the paper are carried off mechanically. The paper
should be dried in an unwarmed place.

Application : Starch paper is exceedingly sensitive to
traces of free iodine, with which it strikes a blue
color owing to the formation of starch iodide. One
part of iodine in 25000 may be detected by means
of this paper.

STARCH- AND AMMONIUM-PERSUL-
PHATE PAPER

IODIDES = Intensely Blue

Preparation: According to Bourget, filtering-paper is
impregnated with a 5-per-cent. starch solution,
dried, and then cut up into squares of 5 Cm. each.
Two or three drops of a 5-per-cent. ammonium-per-
sulphate solution are dropped in the center of each
square, and the pieces dried in the dark.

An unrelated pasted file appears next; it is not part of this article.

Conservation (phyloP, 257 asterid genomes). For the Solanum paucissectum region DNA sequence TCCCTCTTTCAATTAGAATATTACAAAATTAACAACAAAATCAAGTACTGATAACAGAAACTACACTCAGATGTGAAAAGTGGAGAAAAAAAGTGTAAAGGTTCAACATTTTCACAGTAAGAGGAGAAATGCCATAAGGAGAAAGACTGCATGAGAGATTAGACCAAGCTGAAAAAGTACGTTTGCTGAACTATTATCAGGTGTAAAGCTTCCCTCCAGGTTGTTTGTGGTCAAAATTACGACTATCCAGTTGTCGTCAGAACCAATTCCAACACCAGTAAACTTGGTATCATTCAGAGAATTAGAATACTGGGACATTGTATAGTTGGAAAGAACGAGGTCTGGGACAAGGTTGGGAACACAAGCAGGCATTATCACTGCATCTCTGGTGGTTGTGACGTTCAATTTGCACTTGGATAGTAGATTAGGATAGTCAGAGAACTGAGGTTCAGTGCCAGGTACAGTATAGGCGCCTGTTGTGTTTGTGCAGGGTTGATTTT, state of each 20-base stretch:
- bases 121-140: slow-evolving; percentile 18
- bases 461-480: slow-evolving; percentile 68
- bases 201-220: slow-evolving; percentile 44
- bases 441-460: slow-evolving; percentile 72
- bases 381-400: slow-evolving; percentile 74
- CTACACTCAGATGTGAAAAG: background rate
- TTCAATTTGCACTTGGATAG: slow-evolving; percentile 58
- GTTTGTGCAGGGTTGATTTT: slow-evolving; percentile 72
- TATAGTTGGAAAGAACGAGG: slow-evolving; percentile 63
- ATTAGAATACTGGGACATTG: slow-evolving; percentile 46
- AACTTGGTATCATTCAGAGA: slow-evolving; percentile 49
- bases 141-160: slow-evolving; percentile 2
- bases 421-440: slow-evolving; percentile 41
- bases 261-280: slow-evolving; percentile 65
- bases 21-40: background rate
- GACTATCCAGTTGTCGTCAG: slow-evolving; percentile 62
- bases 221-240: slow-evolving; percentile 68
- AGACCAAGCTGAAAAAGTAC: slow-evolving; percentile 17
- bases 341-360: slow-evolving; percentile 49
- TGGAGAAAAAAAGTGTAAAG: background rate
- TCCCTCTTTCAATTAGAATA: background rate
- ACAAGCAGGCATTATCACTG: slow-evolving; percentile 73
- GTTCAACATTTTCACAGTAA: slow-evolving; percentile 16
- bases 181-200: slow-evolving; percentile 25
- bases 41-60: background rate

2l6 TEST PAPERS

Application : Paper so prepared, and immersed in a
fluid containing even traces of iodine, develops an
intensely blue color, a distinct reaction being visible
in solutions containing 0.00005 per cent, of potas-
sium iodide. Paper prepared with sodium- or po-
tassium-persulphate may also be used, but is de-
cidedly less sensitive. Bourget recommends the
paper especially for the investigation of saliva and
urine at the bedside.

SULPHANILIC-ACID AND ALPHA-NAPH-
TYLAMINE-SULPHATE PAPER

NITRITES = Red

Synonym : Griess's Red Test-Paper.

Preparation : White, unsized paper is impregnated
with an alcoholic solution of sulphanilic acid and
alpha-naphtylamine sulphate (or hydrochlorate),
and dried.

Application : The paper is employed in the detection
of nitrous acid and nitrites, which change the color
of the paper to a deep red. It is also used to detect
bilirubin and aldehydes, in urine.

TANNIN PAPER

ALKALIES = Brown FERRIC SALTS Black

Preparation : Tannin paper is prepared by immersing
filter-paper in a concentrated solution of tannin,